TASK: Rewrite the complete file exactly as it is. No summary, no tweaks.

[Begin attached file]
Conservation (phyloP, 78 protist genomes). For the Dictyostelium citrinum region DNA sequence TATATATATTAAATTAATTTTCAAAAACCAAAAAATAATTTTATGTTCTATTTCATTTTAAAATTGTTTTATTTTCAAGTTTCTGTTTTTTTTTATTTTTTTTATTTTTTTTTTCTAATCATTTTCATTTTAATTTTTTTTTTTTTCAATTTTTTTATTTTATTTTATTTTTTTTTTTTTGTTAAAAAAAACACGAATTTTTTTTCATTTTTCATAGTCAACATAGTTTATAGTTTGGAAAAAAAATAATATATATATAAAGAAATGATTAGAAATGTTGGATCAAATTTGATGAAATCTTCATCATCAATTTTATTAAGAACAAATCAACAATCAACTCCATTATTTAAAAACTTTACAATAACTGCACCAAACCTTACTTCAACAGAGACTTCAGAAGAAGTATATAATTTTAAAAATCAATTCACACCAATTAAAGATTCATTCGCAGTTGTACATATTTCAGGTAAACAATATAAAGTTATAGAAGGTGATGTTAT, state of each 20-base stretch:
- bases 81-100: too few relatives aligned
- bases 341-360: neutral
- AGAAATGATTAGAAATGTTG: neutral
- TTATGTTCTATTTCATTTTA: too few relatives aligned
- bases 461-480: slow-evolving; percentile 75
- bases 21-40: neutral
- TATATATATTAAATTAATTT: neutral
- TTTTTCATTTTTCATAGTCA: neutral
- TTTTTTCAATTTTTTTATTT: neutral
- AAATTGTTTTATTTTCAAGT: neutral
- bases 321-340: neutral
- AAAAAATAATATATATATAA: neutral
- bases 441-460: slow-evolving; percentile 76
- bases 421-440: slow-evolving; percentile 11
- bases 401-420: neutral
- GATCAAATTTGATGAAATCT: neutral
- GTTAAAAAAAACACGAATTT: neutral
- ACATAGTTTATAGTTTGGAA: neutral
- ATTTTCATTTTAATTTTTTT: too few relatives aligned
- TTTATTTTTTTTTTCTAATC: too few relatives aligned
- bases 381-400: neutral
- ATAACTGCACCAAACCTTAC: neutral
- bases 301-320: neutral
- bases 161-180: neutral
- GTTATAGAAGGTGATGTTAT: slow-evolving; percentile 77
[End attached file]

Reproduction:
Conservation (phyloP, 78 protist genomes). For the Dictyostelium citrinum region DNA sequence TATATATATTAAATTAATTTTCAAAAACCAAAAAATAATTTTATGTTCTATTTCATTTTAAAATTGTTTTATTTTCAAGTTTCTGTTTTTTTTTATTTTTTTTATTTTTTTTTTCTAATCATTTTCATTTTAATTTTTTTTTTTTTCAATTTTTTTATTTTATTTTATTTTTTTTTTTTTGTTAAAAAAAACACGAATTTTTTTTCATTTTTCATAGTCAACATAGTTTATAGTTTGGAAAAAAAATAATATATATATAAAGAAATGATTAGAAATGTTGGATCAAATTTGATGAAATCTTCATCATCAATTTTATTAAGAACAAATCAACAATCAACTCCATTATTTAAAAACTTTACAATAACTGCACCAAACCTTACTTCAACAGAGACTTCAGAAGAAGTATATAATTTTAAAAATCAATTCACACCAATTAAAGATTCATTCGCAGTTGTACATATTTCAGGTAAACAATATAAAGTTATAGAAGGTGATGTTAT, state of each 20-base stretch:
- bases 81-100: too few relatives aligned
- bases 341-360: neutral
- AGAAATGATTAGAAATGTTG: neutral
- TTATGTTCTATTTCATTTTA: too few relatives aligned
- bases 461-480: slow-evolving; percentile 75
- bases 21-40: neutral
- TATATATATTAAATTAATTT: neutral
- TTTTTCATTTTTCATAGTCA: neutral
- TTTTTTCAATTTTTTTATTT: neutral
- AAATTGTTTTATTTTCAAGT: neutral
- bases 321-340: neutral
- AAAAAATAATATATATATAA: neutral
- bases 441-460: slow-evolving; percentile 76
- bases 421-440: slow-evolving; percentile 11
- bases 401-420: neutral
- GATCAAATTTGATGAAATCT: neutral
- GTTAAAAAAAACACGAATTT: neutral
- ACATAGTTTATAGTTTGGAA: neutral
- ATTTTCATTTTAATTTTTTT: too few relatives aligned
- TTTATTTTTTTTTTCTAATC: too few relatives aligned
- bases 381-400: neutral
- ATAACTGCACCAAACCTTAC: neutral
- bases 301-320: neutral
- bases 161-180: neutral
- GTTATAGAAGGTGATGTTAT: slow-evolving; percentile 77